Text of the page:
Before a counseling researcher can begin recording study information to be used in calculating an average effect size, the counseling researcher should develop a coding manual that will guide the systematic coding of pertinent information from each study that will be used to calculate results. In the process of developing the coding manual, counseling researchers need to consider how they will address issues of independence of effect sizes per study. One of the assumptions of meta-analysis is that the effect sizes are independent (Hedges, 2009). It is not unusual for researchers to use multiple dependent measures (e.g., career maturity and career decidedness), or a researcher could evaluate an intervention at the conclusion of treatment (e.g., level of substance use) and then again 6 months later to see if the positive effects of treatment continued. The problem of nonindependence could also occur if the researcher used the same sample in two different studies. For example, there would be a problem with dependency if meta-analytic researchers included one study published by researchers regarding the relationship between self-efficacy and academic achievement and another study on the relationship between self-efficacy and degree of planning for college with the same sample. There are multiple approaches to addressing issues of dependency, such as selecting the smallest effect size. A common approach to issues of dependency is to average the effect size from all of the different dependent measures, but this approach may blur findings if diverse dependent measures are used. Another approach is to select the most relevant or psychometrically sound dependent measures. The issue of dependency needs to be resolved before a researcher starts extracting information from studies and, therefore, is critical in the development of the coding manual.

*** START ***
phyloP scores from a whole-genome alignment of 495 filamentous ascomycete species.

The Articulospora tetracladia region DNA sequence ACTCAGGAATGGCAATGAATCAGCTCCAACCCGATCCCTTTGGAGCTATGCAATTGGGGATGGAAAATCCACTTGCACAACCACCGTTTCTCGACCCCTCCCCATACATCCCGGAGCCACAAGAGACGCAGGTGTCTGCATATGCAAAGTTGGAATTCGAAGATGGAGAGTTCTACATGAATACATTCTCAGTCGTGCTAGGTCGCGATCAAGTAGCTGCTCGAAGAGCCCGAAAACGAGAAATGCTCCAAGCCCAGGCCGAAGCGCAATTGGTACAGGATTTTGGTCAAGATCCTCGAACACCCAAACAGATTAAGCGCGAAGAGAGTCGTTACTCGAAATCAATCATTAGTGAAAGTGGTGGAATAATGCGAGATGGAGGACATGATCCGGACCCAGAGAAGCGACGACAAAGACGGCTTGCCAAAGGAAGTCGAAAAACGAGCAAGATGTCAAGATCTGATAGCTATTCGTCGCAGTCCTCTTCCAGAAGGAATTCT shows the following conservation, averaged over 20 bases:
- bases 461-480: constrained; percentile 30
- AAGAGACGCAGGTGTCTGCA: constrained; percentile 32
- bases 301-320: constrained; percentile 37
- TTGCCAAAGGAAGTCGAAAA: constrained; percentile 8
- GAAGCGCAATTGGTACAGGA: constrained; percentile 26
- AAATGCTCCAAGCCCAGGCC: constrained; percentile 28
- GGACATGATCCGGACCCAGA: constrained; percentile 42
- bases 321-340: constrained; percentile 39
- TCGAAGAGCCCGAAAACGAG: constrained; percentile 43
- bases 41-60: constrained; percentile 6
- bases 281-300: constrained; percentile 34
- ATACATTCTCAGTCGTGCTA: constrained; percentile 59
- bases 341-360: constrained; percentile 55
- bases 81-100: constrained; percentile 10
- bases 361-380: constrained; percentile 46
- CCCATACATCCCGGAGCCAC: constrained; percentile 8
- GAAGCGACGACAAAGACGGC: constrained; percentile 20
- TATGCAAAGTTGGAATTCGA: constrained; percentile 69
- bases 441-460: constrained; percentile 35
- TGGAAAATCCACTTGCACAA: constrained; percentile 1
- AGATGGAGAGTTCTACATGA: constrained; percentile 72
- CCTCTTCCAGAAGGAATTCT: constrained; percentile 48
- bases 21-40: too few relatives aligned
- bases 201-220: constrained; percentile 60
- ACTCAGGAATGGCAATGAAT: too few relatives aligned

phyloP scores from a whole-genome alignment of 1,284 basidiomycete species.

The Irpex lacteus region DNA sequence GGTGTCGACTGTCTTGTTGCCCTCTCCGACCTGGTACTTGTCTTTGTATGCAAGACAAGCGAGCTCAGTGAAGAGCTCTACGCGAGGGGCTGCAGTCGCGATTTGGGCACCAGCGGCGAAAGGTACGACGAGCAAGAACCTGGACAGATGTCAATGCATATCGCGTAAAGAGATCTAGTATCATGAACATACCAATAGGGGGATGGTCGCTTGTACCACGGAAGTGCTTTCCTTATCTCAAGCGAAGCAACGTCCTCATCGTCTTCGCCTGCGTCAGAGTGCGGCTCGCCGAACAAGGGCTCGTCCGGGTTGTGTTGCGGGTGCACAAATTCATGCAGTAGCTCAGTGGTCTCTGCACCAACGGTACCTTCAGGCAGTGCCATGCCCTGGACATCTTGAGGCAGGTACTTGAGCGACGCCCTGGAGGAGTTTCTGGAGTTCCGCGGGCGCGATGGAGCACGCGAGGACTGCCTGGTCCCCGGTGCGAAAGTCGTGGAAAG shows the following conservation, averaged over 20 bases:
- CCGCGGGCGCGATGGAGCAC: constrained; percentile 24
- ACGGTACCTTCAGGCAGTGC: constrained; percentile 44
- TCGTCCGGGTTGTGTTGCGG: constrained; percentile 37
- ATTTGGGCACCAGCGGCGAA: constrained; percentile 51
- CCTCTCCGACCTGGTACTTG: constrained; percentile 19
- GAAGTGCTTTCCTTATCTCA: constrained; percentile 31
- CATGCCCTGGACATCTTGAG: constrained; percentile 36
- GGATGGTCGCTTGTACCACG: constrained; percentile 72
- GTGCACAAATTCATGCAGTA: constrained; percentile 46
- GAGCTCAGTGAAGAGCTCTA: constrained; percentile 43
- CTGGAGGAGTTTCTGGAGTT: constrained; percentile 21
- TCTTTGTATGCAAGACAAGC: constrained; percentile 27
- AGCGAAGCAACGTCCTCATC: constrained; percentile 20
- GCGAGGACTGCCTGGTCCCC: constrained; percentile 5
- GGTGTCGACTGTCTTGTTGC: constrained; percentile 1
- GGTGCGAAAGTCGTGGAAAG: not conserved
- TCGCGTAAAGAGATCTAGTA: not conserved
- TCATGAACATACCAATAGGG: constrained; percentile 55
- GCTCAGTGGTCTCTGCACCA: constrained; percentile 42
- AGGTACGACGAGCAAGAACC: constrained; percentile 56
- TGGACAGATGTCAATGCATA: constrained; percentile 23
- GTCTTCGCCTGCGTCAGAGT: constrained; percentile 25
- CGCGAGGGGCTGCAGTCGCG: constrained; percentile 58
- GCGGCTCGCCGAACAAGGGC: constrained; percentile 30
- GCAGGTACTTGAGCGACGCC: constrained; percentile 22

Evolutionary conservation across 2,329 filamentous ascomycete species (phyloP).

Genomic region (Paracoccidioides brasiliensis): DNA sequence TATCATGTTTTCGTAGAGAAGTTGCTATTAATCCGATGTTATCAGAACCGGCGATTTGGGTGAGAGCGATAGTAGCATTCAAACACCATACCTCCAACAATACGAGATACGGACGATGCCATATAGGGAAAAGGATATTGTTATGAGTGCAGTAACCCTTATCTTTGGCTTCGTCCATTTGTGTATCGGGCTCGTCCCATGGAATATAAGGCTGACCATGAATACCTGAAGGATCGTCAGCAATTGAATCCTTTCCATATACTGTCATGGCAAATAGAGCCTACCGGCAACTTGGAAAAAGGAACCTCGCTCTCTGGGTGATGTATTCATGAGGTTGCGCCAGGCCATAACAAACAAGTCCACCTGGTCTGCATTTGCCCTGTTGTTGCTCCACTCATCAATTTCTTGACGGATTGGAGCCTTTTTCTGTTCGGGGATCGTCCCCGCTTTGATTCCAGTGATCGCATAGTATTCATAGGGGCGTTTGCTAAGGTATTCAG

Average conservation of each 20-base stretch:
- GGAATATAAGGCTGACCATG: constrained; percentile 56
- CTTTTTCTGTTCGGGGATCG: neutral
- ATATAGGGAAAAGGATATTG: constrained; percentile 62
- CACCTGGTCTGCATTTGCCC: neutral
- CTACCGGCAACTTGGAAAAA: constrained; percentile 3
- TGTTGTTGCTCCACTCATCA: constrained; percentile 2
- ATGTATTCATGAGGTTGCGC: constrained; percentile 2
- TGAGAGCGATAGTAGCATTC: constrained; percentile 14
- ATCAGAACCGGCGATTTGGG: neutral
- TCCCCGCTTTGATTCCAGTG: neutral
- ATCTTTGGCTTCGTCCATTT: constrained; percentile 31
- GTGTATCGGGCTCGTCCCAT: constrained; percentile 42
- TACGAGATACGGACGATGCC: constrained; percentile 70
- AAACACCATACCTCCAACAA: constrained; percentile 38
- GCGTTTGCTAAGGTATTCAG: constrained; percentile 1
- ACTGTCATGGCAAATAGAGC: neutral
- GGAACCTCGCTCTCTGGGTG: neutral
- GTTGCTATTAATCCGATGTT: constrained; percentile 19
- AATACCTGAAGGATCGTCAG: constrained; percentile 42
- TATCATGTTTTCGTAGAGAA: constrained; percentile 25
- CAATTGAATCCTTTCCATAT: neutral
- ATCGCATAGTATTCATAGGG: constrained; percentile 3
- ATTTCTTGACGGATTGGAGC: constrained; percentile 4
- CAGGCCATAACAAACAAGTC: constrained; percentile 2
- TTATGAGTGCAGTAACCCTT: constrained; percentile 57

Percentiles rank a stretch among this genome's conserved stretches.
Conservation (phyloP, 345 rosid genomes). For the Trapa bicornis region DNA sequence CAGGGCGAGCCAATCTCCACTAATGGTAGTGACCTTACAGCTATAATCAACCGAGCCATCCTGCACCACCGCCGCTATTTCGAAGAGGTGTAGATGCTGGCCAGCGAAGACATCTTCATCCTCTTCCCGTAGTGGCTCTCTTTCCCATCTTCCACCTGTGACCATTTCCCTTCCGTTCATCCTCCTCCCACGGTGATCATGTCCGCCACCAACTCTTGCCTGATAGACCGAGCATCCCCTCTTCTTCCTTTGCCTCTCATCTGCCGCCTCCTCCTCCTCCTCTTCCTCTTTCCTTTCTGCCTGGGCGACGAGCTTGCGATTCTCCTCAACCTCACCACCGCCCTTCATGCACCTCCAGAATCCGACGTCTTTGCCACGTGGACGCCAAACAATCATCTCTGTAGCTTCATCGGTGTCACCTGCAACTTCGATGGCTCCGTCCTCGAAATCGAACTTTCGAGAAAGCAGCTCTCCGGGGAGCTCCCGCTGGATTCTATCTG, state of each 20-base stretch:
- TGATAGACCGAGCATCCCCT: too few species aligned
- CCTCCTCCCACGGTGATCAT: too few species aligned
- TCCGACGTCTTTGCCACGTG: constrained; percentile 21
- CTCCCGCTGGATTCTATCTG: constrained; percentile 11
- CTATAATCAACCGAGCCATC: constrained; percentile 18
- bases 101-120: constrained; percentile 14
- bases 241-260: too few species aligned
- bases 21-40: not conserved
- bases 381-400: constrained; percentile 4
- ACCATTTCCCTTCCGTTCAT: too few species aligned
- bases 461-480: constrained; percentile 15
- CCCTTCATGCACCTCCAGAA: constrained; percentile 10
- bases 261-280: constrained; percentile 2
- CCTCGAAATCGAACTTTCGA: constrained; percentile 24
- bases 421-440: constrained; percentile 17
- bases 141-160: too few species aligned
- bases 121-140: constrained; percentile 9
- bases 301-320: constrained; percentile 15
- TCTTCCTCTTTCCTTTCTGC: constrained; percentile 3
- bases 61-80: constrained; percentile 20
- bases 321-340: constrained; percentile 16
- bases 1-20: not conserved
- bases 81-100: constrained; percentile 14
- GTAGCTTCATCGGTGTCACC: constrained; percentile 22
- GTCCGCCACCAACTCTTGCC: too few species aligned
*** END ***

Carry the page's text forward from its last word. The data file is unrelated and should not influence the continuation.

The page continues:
The primary purpose of the coding manual for the metaanalysis is to guide the counseling researcher's extraction of study information that will provide him or her with interesting data to analyze. As Wilson (2009) indicated, replication is the bedrock of the scientific method, and the coding manual ensures that other coders will record the same data from the studies. The description of a coding manual in a meta-analytic study documents to the reader that a potential replication of a meta-analysis would result in the same findings. A coding manual usually starts with a process for evaluating whether a potential study meets the criteria for inclusion. Furthermore, the coding manual provides instructions for recording information from each study that will be used to calculate effect sizes and the analyses of moderator variables; hence, recording instructions for all potential moderators should be included in the coding manual or protocol. For example, if a counseling researcher had not thought about how effect sizes may vary among men and women and has already extracted information from 50 out of 100 studies, he or she may be disinclined to recode those 50 studies already completed to be able to examine gender differences. Not only do metaanalytic researchers need to identify interesting moderator variables in developing a coding manual, but they also need to consider study quality variables (see Valentine, 2009). One of the criticisms of meta-analysis is that studies of poor quality are given the same weight as more methodologically rigorous studies in the calculation of effect size (Chow, 1987); therefore, study characteristics are often recorded so that analyses can be conducted regarding the characteristics such as random assignment, reliability and validity of measures, and participant attrition rate.